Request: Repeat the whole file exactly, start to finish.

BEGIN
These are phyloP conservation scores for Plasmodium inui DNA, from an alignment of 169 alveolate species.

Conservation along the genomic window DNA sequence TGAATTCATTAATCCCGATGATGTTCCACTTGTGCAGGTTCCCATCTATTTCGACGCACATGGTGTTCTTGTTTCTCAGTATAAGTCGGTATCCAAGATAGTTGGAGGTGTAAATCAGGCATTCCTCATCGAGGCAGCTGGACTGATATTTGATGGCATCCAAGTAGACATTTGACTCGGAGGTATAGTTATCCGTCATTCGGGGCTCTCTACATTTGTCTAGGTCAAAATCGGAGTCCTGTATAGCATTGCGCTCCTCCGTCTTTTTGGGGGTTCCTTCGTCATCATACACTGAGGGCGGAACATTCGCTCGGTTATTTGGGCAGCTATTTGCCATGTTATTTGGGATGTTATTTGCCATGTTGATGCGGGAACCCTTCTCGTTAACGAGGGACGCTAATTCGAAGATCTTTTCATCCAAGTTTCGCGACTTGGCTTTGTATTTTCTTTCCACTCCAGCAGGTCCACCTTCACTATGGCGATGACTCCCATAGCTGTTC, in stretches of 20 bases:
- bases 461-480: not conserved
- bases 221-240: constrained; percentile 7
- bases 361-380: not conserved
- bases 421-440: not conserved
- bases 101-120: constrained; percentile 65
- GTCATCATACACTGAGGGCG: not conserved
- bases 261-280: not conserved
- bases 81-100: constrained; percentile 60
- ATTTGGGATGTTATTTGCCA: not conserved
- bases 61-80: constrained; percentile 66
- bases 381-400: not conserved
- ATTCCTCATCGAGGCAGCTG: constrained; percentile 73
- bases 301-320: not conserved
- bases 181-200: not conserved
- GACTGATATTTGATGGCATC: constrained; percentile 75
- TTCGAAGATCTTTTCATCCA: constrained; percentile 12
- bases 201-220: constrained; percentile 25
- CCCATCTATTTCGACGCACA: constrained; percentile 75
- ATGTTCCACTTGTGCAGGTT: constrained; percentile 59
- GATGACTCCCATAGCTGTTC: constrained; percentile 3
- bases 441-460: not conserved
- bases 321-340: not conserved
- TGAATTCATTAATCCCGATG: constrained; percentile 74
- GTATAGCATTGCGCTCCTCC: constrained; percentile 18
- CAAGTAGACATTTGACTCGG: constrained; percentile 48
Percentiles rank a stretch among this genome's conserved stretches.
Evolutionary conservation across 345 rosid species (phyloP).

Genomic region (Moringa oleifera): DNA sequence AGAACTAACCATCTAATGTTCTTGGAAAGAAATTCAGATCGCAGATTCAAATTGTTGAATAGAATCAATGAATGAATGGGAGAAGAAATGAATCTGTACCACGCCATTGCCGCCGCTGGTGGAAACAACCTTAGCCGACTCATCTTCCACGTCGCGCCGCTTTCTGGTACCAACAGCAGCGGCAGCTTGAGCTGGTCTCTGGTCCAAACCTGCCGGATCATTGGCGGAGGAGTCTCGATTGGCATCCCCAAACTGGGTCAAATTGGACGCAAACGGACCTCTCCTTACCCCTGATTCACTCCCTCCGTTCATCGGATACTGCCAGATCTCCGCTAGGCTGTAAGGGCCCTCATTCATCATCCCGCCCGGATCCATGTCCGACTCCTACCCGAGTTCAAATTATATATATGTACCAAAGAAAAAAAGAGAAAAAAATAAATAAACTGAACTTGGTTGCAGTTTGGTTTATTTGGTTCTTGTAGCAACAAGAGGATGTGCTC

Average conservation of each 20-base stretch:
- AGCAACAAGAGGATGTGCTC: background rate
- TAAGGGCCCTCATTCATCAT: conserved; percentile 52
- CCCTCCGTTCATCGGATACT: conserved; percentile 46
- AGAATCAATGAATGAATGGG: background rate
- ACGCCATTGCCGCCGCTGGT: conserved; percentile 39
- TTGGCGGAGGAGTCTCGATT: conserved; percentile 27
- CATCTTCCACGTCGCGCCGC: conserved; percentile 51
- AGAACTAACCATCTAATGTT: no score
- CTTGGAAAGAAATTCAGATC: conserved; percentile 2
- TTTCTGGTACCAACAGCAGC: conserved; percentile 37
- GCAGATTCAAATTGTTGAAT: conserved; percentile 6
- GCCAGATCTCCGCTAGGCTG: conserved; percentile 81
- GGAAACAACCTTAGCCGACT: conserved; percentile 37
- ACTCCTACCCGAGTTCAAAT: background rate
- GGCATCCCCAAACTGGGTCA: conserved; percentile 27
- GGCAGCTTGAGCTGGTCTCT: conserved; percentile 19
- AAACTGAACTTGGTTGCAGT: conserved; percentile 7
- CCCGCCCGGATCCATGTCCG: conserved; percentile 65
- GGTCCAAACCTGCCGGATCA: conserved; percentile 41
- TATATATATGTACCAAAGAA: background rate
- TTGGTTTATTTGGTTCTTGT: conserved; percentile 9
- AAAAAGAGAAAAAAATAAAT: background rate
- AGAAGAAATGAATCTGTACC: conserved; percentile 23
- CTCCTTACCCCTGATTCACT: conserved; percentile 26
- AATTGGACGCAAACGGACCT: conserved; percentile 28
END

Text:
These are phyloP conservation scores for Plasmodium inui DNA, from an alignment of 169 alveolate species.

Conservation along the genomic window DNA sequence TGAATTCATTAATCCCGATGATGTTCCACTTGTGCAGGTTCCCATCTATTTCGACGCACATGGTGTTCTTGTTTCTCAGTATAAGTCGGTATCCAAGATAGTTGGAGGTGTAAATCAGGCATTCCTCATCGAGGCAGCTGGACTGATATTTGATGGCATCCAAGTAGACATTTGACTCGGAGGTATAGTTATCCGTCATTCGGGGCTCTCTACATTTGTCTAGGTCAAAATCGGAGTCCTGTATAGCATTGCGCTCCTCCGTCTTTTTGGGGGTTCCTTCGTCATCATACACTGAGGGCGGAACATTCGCTCGGTTATTTGGGCAGCTATTTGCCATGTTATTTGGGATGTTATTTGCCATGTTGATGCGGGAACCCTTCTCGTTAACGAGGGACGCTAATTCGAAGATCTTTTCATCCAAGTTTCGCGACTTGGCTTTGTATTTTCTTTCCACTCCAGCAGGTCCACCTTCACTATGGCGATGACTCCCATAGCTGTTC, in stretches of 20 bases:
- bases 461-480: not conserved
- bases 221-240: constrained; percentile 7
- bases 361-380: not conserved
- bases 421-440: not conserved
- bases 101-120: constrained; percentile 65
- GTCATCATACACTGAGGGCG: not conserved
- bases 261-280: not conserved
- bases 81-100: constrained; percentile 60
- ATTTGGGATGTTATTTGCCA: not conserved
- bases 61-80: constrained; percentile 66
- bases 381-400: not conserved
- ATTCCTCATCGAGGCAGCTG: constrained; percentile 73
- bases 301-320: not conserved
- bases 181-200: not conserved
- GACTGATATTTGATGGCATC: constrained; percentile 75
- TTCGAAGATCTTTTCATCCA: constrained; percentile 12
- bases 201-220: constrained; percentile 25
- CCCATCTATTTCGACGCACA: constrained; percentile 75
- ATGTTCCACTTGTGCAGGTT: constrained; percentile 59
- GATGACTCCCATAGCTGTTC: constrained; percentile 3
- bases 441-460: not conserved
- bases 321-340: not conserved
- TGAATTCATTAATCCCGATG: constrained; percentile 74
- GTATAGCATTGCGCTCCTCC: constrained; percentile 18
- CAAGTAGACATTTGACTCGG: constrained; percentile 48
Percentiles rank a stretch among this genome's conserved stretches.
Evolutionary conservation across 345 rosid species (phyloP).

Genomic region (Moringa oleifera): DNA sequence AGAACTAACCATCTAATGTTCTTGGAAAGAAATTCAGATCGCAGATTCAAATTGTTGAATAGAATCAATGAATGAATGGGAGAAGAAATGAATCTGTACCACGCCATTGCCGCCGCTGGTGGAAACAACCTTAGCCGACTCATCTTCCACGTCGCGCCGCTTTCTGGTACCAACAGCAGCGGCAGCTTGAGCTGGTCTCTGGTCCAAACCTGCCGGATCATTGGCGGAGGAGTCTCGATTGGCATCCCCAAACTGGGTCAAATTGGACGCAAACGGACCTCTCCTTACCCCTGATTCACTCCCTCCGTTCATCGGATACTGCCAGATCTCCGCTAGGCTGTAAGGGCCCTCATTCATCATCCCGCCCGGATCCATGTCCGACTCCTACCCGAGTTCAAATTATATATATGTACCAAAGAAAAAAAGAGAAAAAAATAAATAAACTGAACTTGGTTGCAGTTTGGTTTATTTGGTTCTTGTAGCAACAAGAGGATGTGCTC

Average conservation of each 20-base stretch:
- AGCAACAAGAGGATGTGCTC: background rate
- TAAGGGCCCTCATTCATCAT: conserved; percentile 52
- CCCTCCGTTCATCGGATACT: conserved; percentile 46
- AGAATCAATGAATGAATGGG: background rate
- ACGCCATTGCCGCCGCTGGT: conserved; percentile 39
- TTGGCGGAGGAGTCTCGATT: conserved; percentile 27
- CATCTTCCACGTCGCGCCGC: conserved; percentile 51
- AGAACTAACCATCTAATGTT: no score
- CTTGGAAAGAAATTCAGATC: conserved; percentile 2
- TTTCTGGTACCAACAGCAGC: conserved; percentile 37
- GCAGATTCAAATTGTTGAAT: conserved; percentile 6
- GCCAGATCTCCGCTAGGCTG: conserved; percentile 81
- GGAAACAACCTTAGCCGACT: conserved; percentile 37
- ACTCCTACCCGAGTTCAAAT: background rate
- GGCATCCCCAAACTGGGTCA: conserved; percentile 27
- GGCAGCTTGAGCTGGTCTCT: conserved; percentile 19
- AAACTGAACTTGGTTGCAGT: conserved; percentile 7
- CCCGCCCGGATCCATGTCCG: conserved; percentile 65
- GGTCCAAACCTGCCGGATCA: conserved; percentile 41
- TATATATATGTACCAAAGAA: background rate
- TTGGTTTATTTGGTTCTTGT: conserved; percentile 9
- AAAAAGAGAAAAAAATAAAT: background rate
- AGAAGAAATGAATCTGTACC: conserved; percentile 23
- CTCCTTACCCCTGATTCACT: conserved; percentile 26
- AATTGGACGCAAACGGACCT: conserved; percentile 28